Clock-rate Corollary to Newton’s Law of Inertia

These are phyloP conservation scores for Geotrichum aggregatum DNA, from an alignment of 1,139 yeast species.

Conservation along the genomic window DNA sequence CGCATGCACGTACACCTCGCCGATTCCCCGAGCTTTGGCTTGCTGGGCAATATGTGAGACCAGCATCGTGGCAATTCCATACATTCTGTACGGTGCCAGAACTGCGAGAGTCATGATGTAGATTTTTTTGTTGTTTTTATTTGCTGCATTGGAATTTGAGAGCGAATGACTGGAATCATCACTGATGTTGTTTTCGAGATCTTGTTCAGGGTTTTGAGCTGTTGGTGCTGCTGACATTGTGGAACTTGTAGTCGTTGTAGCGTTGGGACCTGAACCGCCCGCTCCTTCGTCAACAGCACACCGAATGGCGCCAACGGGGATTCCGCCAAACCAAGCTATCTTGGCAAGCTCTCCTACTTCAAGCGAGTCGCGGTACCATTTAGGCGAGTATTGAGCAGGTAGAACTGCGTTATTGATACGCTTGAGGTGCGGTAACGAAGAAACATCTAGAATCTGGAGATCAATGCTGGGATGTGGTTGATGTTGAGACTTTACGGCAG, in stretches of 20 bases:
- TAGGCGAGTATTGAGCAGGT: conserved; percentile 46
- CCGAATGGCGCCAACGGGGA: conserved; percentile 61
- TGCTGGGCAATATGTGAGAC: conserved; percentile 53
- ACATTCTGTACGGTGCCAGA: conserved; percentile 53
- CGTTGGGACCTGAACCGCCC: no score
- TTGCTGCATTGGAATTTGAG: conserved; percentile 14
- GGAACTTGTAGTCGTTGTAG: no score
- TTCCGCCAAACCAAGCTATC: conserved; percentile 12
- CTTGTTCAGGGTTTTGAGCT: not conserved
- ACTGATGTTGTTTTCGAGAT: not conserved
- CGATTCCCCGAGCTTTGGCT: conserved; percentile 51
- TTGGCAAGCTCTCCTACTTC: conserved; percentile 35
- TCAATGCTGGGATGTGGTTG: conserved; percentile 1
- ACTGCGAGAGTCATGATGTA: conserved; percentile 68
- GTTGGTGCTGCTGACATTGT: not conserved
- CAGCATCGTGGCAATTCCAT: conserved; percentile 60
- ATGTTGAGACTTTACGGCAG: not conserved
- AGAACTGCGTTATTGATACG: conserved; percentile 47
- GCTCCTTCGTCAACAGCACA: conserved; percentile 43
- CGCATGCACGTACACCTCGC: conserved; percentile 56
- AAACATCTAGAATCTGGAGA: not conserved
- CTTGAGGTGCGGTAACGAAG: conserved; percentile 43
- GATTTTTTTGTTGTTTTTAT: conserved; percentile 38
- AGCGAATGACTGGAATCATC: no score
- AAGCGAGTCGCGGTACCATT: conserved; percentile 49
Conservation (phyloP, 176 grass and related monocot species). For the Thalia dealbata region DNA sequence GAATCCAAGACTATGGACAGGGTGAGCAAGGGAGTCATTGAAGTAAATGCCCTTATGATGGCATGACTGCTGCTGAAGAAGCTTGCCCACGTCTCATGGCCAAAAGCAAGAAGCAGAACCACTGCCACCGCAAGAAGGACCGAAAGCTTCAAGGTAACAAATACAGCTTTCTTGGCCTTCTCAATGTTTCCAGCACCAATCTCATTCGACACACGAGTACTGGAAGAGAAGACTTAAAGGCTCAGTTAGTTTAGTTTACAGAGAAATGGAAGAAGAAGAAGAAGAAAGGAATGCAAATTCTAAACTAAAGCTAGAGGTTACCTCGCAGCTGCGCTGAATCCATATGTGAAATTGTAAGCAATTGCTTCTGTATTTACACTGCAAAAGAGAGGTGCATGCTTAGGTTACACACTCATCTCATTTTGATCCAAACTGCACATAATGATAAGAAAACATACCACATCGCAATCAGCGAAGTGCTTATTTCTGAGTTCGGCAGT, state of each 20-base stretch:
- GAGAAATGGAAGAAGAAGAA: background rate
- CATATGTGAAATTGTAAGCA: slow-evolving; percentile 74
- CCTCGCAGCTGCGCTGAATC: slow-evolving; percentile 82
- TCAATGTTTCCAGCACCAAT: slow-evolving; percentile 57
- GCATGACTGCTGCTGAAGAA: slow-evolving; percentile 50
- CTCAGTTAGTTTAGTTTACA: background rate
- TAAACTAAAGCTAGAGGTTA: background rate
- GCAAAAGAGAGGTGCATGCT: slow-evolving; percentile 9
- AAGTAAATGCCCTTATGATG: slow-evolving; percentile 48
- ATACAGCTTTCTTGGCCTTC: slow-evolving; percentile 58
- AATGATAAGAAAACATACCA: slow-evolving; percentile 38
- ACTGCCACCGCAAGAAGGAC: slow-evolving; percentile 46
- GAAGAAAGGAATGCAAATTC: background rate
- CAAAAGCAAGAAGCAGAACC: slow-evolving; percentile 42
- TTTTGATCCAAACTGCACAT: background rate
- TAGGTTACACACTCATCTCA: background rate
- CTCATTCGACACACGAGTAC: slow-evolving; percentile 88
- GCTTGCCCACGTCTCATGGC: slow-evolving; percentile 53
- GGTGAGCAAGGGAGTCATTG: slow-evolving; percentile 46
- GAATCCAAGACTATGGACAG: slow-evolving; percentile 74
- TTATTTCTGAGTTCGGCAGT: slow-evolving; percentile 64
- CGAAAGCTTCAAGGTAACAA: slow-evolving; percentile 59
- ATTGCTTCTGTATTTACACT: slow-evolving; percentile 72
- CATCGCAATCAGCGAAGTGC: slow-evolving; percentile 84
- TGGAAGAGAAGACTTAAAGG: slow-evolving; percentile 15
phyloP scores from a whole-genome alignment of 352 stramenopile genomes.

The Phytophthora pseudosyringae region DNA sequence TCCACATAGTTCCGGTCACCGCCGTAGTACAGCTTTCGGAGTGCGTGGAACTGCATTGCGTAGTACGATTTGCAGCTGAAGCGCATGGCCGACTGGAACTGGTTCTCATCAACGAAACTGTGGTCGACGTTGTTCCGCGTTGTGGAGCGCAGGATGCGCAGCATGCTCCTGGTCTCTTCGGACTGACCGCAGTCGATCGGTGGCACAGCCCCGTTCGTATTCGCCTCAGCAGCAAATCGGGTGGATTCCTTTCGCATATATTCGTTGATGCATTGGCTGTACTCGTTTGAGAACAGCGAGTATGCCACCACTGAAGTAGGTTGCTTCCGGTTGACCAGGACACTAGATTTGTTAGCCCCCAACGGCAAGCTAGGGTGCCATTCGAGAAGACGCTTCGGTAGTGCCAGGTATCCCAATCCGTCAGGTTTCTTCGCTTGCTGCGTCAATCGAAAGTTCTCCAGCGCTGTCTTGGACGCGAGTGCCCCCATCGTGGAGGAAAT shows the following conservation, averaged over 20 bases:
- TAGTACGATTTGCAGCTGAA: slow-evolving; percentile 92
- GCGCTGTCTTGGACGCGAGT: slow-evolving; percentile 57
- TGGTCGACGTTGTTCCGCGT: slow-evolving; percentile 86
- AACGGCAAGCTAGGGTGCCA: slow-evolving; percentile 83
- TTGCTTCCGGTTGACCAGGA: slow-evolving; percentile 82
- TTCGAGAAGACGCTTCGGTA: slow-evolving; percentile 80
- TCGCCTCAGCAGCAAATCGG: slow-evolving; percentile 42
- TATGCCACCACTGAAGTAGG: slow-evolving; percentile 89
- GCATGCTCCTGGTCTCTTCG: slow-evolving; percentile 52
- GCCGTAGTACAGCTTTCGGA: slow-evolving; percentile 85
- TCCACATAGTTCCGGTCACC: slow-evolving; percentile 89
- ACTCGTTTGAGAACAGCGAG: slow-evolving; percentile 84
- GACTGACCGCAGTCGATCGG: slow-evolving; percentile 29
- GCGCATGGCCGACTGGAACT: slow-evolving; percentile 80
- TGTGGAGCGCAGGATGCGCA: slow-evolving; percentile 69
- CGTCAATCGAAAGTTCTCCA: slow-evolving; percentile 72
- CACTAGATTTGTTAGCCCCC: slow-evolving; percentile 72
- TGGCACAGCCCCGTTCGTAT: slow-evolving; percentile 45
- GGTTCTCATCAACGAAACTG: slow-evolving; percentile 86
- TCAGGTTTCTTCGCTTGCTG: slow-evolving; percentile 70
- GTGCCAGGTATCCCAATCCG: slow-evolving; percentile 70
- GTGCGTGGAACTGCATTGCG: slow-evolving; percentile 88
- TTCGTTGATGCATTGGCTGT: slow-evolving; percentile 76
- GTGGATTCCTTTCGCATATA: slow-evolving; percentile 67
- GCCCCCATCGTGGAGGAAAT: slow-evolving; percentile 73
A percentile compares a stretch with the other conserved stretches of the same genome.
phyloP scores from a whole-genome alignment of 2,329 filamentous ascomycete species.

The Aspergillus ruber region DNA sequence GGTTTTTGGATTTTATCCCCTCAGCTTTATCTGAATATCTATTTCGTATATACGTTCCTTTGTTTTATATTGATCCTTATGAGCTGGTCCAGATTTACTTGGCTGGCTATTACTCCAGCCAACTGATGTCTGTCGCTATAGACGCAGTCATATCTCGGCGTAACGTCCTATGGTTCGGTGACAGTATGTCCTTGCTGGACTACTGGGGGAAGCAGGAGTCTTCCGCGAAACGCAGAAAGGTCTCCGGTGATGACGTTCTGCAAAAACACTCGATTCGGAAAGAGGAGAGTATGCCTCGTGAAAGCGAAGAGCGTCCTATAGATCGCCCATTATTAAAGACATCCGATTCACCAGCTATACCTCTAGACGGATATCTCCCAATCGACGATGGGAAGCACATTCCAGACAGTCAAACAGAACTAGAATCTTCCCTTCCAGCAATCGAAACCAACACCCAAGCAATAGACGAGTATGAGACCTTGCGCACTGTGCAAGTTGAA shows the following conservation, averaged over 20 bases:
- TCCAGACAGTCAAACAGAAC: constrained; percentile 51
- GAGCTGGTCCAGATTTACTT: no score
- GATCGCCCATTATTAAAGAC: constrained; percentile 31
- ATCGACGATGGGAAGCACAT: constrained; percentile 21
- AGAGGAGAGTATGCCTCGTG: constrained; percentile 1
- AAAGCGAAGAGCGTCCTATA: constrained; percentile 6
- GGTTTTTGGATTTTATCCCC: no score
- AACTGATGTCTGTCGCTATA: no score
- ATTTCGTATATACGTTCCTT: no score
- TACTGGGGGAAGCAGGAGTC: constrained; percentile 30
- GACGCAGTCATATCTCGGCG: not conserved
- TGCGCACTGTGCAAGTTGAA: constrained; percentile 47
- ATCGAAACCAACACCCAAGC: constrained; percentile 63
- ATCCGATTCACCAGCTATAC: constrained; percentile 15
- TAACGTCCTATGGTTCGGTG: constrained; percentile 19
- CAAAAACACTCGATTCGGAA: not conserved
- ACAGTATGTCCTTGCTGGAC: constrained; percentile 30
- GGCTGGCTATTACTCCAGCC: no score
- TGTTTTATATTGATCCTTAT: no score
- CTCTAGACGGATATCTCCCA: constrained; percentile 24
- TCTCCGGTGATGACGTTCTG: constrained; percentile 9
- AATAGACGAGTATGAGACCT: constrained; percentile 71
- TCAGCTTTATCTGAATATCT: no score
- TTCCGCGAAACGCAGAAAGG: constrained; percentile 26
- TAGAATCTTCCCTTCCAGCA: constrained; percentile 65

A key characteristic of Newton’s First Law of Motion is that it satisfies the Law of Causality. It is pointed out that the same arguments that are the basis for the conclusion that the speed and direction of an object will not change in the absence of some unbalanced external force can be equally well applied to all other physical properties. For example, it must be expected that a clock in motion will maintain the same constant rate indefinitely under these conditions. It is thus clear that two such (inertial) clocks must have a constant ratio Q, which means that the time difference of any two events measured with these clocks must satisfy an analogous proportionality relation, i.e. Δt’ = Δt/Q. The space-time mixing characteristic exhibited by the Lorentz transformation (LT) stands in contradiction to this proportionality, therefore demonstrating that the LT violates the Law of Causality. The experiments carried out with circumnavigating atomic clocks demonstrate that the same proportionality relationship for elapsed times is satisfied quite generally and is used to good effect in the operation of the Global Positioning System. A consequence of the elapsed-time proportionality is the absolute simultaneity of events occurring anywhere in the universe. Analogous proportional relationships, referred to as uniform scaling, exist for all physical properties. Hence, there exists a Corollary to the Law of Inertia for properties that is applicable on a completely general basis.